CBC News June 10, 2013 - Regina City Council has approved a controversial plan that could lead to annexing large chunks of a neighbouring rural municipality. At the Monday night meeting, councillors were asked to endorse a long-term growth plan that projects a population of 500,000.
It passed unanimously.
"Five years from now, ten years from now, people are going to say, 'Why didn't you do this to accommodate growth?' This is good management," Regina Mayor Michael Fougere said prior to the vote.
"It just simply makes sense," Counc. Wade Murray, one of ten council members who voted in favour of the plan, added during debate Monday night. "This is about strategic planning."
Counc. Mike O'Donnell said a decision to plan for a population of 500,000 would be remembered in years to come.
"It's prudent for us to move forward with this plan," Counc. Sharron Bryce said.
Rural areas should not "strangle" the growth of a vibrant urban area, Counc. Bob Hawkins said, also in support of the plan.
Another council member, Shawn Fraser, said he thought future planning was important even if Regina never reaches half a million people.
According to Fougere, the 500,000 figure is being used for planning purposes and relates to a population that could be reached in 50 to 60 years.
Fraser also asked officials what sort of costs would be associated with annexation and the compensation Regina would have to provide.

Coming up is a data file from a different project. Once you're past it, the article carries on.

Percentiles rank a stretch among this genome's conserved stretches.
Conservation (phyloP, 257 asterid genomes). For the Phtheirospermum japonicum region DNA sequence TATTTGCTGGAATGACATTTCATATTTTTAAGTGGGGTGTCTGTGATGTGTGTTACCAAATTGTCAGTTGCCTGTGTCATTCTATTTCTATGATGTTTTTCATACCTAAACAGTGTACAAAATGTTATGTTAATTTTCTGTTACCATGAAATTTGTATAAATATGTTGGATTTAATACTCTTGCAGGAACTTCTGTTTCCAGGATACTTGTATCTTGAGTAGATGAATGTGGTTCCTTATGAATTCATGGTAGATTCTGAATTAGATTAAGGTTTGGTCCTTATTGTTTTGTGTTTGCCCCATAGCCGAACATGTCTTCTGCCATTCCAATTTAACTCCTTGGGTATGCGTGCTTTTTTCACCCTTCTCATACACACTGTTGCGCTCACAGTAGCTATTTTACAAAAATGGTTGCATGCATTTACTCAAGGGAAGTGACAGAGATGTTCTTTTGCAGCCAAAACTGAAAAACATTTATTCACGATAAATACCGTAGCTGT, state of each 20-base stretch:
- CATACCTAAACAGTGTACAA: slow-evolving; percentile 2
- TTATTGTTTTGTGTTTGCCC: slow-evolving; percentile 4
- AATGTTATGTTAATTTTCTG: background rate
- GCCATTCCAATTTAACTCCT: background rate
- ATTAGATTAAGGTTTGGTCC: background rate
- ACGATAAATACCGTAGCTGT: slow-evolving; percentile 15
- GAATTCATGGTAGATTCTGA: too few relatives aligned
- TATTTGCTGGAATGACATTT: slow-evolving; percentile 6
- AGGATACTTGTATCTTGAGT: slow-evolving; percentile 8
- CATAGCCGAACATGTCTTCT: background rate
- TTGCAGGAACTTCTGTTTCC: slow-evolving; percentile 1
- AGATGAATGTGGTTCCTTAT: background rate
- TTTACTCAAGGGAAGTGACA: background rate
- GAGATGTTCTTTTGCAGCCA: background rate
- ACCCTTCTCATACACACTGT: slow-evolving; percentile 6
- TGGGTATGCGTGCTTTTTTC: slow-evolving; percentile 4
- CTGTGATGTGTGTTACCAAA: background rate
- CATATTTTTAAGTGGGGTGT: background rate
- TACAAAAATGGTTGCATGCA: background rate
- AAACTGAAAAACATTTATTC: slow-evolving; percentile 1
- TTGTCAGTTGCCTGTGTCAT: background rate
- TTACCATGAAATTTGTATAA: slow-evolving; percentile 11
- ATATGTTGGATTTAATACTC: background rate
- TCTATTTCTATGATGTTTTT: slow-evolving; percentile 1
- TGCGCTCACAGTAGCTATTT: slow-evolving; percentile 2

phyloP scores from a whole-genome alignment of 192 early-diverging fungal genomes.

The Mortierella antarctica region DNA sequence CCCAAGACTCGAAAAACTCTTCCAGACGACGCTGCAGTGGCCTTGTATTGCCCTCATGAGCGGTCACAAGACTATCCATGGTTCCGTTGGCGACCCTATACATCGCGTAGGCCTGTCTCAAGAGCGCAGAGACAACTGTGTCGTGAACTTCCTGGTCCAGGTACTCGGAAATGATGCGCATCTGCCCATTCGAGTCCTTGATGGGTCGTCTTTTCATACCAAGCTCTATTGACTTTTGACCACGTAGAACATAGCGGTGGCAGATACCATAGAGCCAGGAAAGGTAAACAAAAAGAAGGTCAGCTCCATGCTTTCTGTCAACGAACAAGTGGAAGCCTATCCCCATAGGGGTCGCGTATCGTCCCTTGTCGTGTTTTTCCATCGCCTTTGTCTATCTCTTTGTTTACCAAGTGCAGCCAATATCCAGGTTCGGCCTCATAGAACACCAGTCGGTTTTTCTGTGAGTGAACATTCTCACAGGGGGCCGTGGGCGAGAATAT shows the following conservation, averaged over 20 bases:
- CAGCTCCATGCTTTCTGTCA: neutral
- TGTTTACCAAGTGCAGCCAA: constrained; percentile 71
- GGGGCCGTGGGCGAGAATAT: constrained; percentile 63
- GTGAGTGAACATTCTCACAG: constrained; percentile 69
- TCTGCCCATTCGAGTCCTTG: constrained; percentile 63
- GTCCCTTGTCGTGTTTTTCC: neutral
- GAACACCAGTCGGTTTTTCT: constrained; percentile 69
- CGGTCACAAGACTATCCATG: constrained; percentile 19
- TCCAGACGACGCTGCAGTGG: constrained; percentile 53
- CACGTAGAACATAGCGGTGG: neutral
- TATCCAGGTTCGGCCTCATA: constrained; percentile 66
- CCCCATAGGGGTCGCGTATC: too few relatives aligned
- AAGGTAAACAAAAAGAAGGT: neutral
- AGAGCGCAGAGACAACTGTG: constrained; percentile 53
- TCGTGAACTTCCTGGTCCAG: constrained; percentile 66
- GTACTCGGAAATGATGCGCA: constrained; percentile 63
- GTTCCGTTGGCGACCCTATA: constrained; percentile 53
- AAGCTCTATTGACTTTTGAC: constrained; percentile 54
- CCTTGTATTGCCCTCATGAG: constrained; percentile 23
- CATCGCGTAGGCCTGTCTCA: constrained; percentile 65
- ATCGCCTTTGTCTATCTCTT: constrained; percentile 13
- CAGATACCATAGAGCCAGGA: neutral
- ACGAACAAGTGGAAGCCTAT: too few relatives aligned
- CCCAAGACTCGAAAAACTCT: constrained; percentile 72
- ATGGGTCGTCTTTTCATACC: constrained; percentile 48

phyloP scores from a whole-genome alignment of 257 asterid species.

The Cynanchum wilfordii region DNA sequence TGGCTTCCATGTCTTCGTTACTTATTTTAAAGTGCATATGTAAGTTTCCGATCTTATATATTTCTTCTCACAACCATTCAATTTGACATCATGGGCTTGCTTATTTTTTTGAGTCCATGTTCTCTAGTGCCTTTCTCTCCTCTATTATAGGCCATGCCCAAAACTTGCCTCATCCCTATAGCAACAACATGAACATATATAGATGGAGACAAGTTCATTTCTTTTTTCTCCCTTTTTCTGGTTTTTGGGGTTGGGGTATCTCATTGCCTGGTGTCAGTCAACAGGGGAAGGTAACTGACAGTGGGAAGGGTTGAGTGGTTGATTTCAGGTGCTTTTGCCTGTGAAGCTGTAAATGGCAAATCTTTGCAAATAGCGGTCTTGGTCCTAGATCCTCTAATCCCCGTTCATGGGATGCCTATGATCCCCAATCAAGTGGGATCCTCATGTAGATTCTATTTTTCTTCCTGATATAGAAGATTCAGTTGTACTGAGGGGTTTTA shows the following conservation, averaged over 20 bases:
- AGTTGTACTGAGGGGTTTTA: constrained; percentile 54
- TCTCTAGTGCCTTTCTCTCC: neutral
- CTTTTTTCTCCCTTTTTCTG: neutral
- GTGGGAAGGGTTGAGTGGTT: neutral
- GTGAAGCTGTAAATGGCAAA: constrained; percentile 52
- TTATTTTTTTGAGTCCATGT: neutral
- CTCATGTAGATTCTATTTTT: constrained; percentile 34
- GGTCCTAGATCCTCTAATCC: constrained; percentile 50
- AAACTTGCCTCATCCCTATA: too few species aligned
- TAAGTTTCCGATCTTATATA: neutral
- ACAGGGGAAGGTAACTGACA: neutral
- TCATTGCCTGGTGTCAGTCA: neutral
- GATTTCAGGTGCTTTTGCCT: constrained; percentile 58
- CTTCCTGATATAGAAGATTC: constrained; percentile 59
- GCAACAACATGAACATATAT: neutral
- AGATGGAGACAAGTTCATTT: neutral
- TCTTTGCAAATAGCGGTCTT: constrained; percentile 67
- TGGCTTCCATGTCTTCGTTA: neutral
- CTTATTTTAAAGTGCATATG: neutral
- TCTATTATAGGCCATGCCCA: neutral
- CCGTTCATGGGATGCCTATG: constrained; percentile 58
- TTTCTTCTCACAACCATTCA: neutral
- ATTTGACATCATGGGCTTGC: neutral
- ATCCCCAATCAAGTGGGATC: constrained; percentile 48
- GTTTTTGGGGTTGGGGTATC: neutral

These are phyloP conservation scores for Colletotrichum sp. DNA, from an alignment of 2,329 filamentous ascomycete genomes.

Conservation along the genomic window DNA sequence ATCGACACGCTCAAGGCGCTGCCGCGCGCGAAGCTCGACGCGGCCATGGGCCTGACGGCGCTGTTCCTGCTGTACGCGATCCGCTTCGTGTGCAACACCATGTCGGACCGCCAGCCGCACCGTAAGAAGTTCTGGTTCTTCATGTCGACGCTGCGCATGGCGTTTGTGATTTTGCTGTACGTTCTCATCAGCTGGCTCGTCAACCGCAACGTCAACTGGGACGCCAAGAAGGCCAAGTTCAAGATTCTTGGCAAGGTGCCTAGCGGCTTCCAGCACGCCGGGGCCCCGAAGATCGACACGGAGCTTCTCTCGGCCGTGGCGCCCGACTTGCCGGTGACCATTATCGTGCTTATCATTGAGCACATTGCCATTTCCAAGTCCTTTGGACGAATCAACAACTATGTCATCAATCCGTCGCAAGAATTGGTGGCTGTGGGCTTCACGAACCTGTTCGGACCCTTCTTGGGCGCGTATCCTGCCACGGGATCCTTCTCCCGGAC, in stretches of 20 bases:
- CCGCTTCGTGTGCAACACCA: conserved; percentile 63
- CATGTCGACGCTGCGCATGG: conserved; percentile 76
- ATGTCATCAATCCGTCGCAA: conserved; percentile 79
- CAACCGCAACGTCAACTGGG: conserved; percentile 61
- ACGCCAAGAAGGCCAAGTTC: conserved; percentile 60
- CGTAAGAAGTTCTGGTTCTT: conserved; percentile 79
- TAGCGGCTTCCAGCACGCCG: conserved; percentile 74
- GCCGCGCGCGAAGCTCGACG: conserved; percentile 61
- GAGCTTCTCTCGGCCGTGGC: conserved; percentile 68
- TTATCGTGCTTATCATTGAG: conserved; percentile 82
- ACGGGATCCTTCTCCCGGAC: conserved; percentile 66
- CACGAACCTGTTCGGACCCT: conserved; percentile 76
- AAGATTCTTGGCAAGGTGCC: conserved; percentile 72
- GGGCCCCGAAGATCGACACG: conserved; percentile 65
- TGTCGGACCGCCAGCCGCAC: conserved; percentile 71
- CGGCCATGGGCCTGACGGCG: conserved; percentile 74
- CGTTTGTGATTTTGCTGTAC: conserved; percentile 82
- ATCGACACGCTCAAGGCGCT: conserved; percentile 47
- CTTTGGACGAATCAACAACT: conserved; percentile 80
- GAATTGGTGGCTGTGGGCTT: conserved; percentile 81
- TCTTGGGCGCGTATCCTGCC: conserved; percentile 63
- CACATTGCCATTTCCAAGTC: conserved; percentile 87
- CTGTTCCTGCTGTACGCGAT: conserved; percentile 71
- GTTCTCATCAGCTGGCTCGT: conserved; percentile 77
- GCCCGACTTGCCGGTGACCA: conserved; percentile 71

Officials said the costs had not been worked out but noted that compensation for bare, undeveloped land would be considerably less than for developed land.
The city says to meet that, it needs to expand its boundaries to include part of the RM of Sherwood. Following the approval by City Council on Monday, city officials can now begin the annexation process.
The RM, however, says it needs its land for its own growth plan. Officials with the RM say they were shocked when the city announced its annexation proposal.
The idea of building a city that can hold 500,000 people has also been controversial in the city, which currently has a population of about 200,000.
Some homebuilding companies say the city is on the right track, but other delegations have appeared at city hall to say the city isn't going to grow that big even decades from now.
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